Once in a while, I get to shoot a big bird, and life is pretty good. It locked nicely on this night heron's head as he walked and turned around and even took off. (Unfortunately, I did not record which of these I shot at 9 point and which at 1pt AFC, but my best recall is 9) These were shot at about one stop from wide open for this lens.
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Last edited by GeneV; 07-06-2015 at 06:21 AM.
07-06-2015, 07:52 AM   #28
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You could try spot focus. I've found I've had better luck, and things seem to be a bit better with the latest firmware. I've found spot focus plus concentrating on keeping the subject in the spot results in way more keepers and less back focusing.
07-06-2015, 09:10 AM   #29
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QuoteOriginally posted by Qwntm Quote
Not sure I actually posted "blanket disappointment based on a single episode.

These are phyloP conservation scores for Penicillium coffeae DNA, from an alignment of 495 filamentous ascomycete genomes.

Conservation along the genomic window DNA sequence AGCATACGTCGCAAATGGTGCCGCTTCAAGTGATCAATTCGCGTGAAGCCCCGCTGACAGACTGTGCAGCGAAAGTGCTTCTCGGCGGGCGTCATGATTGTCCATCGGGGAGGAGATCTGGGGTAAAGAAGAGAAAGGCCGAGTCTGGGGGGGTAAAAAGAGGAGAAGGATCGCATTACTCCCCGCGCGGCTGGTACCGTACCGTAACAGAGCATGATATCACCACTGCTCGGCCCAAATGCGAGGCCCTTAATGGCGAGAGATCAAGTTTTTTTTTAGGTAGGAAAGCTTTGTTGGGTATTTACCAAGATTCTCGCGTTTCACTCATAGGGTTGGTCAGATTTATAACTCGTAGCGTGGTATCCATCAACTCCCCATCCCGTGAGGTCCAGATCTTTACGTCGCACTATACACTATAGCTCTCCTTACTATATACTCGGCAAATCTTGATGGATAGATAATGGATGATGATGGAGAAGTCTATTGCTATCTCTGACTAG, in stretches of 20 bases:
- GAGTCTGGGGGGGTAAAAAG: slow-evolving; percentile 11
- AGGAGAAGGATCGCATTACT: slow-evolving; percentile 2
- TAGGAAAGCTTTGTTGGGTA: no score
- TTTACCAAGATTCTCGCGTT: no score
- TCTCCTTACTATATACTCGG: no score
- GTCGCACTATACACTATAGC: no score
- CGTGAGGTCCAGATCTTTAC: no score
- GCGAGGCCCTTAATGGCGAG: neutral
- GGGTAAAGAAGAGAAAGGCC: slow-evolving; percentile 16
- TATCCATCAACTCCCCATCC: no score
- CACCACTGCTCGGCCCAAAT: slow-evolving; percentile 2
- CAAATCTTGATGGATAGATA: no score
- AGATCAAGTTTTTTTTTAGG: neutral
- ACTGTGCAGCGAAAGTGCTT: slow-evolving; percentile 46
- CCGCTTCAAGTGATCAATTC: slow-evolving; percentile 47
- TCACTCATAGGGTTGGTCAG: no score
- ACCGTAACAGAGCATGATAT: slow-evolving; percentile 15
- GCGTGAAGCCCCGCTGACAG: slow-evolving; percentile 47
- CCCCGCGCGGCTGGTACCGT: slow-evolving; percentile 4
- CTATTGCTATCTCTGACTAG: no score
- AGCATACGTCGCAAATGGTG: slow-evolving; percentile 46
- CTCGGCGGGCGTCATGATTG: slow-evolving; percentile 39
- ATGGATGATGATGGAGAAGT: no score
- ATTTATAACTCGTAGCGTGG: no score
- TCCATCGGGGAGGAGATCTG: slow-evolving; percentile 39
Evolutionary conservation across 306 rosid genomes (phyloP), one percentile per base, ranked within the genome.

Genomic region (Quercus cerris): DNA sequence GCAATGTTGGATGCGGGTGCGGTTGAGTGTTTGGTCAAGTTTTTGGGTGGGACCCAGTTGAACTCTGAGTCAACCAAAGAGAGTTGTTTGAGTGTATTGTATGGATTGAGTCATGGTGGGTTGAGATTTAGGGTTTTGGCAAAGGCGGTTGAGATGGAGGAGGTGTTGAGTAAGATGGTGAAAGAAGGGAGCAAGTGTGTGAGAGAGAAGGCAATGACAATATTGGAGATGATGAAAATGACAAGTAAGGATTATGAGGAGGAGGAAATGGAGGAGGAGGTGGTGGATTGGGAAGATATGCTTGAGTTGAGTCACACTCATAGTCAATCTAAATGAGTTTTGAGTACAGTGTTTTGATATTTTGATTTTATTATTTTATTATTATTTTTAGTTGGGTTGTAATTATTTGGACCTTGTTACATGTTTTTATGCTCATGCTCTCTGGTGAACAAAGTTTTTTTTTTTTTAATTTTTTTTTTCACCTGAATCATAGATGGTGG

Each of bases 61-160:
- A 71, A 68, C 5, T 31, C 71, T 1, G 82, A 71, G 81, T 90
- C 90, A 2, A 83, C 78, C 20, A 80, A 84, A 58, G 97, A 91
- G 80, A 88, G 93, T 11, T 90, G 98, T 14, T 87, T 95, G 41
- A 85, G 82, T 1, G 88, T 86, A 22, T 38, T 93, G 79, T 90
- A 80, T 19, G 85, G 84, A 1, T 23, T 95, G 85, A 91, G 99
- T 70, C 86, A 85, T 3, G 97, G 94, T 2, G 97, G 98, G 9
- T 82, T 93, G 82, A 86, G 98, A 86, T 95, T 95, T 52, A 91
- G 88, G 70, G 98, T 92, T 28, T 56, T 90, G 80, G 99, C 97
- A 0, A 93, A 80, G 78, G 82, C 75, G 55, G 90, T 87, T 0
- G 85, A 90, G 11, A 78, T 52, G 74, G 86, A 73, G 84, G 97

I think the tone of the thread title sort of gave that impression

That aside, this thread has carried a very constructive tone and provided opportunity for people to share their insights on what works and what doesn't.


Steve
07-06-2015, 09:27 AM   #30
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QuoteOriginally posted by Rondec Quote
I guess the question to me is whether your first frame is in focus. If it is, then I find the camera does track decently. If the camera doesn't lock accurate focus on the first frame, then all bets are off as to what will be in focus after that.
I'm not much of an action shooter, but I found this to be the most important thing with any of the Pentax DSLRs early on. If you get an initial lock on the subject, AF C will do a reasonable job of tracking. Each model from the K10 to the K-3 got better at this than the previous model. Also, as subject gets closer, AF will naturally have a more difficult time keeping up due to increasingly thinner DOF and longer focus throw per distance change. You might try stepping back with a longer lens and stop down for deeper DOF.

Scott